In the developing world, one primary school looks like any other primary school. Although the children and teachers might speak different languages, the desks are always in military rows, the Oxford University Press textbooks are always torn, and the teachers always write in chalk and chant ABCs that the children always parrot. The exception, of course, is when children have no desks at all.
It becomes almost routine to visit, wait to be served tea or coffee with biscuits, listen to principals complain in great depth about the lack of funding and government corruption, and nod sympathetically. Colonial heritage is often evident in the out-of-place uniforms and the confusing use of several language mediums.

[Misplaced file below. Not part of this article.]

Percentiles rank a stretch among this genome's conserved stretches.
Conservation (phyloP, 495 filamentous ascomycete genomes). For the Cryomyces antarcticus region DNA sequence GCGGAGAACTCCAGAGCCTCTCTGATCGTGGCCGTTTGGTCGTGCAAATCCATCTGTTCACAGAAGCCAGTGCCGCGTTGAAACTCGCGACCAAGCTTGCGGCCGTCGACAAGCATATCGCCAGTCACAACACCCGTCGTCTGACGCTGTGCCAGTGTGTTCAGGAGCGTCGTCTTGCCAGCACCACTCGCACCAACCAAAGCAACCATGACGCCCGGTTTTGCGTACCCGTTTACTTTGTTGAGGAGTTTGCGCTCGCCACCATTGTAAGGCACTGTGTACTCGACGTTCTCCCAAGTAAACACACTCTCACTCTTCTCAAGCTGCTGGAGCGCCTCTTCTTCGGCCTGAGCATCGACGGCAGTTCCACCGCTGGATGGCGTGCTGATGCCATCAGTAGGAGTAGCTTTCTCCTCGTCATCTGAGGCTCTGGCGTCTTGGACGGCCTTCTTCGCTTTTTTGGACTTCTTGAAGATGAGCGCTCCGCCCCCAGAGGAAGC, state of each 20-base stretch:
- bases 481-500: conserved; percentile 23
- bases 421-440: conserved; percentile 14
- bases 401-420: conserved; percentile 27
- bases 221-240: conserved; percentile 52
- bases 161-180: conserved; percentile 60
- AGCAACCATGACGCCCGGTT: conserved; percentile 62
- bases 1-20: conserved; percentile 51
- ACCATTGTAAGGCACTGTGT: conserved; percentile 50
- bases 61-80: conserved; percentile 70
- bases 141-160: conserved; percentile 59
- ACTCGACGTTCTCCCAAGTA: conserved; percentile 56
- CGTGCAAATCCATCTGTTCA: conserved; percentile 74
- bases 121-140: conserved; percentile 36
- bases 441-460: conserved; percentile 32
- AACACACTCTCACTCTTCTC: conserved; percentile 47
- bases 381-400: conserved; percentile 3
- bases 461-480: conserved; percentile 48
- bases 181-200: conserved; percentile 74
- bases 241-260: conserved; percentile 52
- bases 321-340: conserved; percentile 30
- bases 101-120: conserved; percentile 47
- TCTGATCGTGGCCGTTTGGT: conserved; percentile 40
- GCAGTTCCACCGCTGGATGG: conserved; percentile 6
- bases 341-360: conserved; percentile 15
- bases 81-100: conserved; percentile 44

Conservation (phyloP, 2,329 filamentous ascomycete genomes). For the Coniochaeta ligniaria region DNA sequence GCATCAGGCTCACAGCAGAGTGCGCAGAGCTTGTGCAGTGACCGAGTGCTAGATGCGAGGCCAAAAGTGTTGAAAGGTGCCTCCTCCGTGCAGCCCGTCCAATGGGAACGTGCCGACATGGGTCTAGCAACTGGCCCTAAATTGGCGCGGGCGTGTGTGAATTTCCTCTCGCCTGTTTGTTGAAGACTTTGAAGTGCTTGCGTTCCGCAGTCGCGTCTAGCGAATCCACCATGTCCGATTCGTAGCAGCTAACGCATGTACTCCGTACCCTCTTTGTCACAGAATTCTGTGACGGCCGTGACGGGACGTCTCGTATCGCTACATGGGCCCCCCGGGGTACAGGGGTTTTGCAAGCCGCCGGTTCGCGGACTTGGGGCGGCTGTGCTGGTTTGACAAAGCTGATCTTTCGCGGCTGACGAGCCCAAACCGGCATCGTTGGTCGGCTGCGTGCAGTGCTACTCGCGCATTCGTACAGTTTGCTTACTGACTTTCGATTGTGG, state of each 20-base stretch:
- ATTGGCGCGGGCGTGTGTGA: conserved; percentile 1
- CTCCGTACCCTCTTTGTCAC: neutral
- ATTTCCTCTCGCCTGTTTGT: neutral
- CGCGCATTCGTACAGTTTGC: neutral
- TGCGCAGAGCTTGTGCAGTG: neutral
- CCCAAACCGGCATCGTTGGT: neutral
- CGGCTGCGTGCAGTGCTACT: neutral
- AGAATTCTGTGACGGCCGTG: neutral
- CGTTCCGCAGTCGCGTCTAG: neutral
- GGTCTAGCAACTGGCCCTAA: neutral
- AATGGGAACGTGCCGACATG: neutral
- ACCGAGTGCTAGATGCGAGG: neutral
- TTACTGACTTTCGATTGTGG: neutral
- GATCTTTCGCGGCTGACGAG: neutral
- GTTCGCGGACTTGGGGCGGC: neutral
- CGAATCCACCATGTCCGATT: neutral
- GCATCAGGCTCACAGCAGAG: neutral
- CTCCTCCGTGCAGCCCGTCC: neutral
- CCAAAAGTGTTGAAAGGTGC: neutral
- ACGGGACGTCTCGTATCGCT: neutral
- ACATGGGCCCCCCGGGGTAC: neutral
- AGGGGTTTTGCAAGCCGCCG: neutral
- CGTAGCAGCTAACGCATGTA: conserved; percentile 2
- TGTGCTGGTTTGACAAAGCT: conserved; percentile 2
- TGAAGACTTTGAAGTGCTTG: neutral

Population growth in the Middle East and North Africa, South Asia and Sub-Saharan Africa mean that more of these startlingly similar primary schools pop up in different guises: government schools, low fee private schools and tuition centers. All generally share the common denominator of being low quality, despite the recent expansion in public-private partnerships and the opening of mid-range private schools.
Image: BANGLADESH © TEACH ELUN.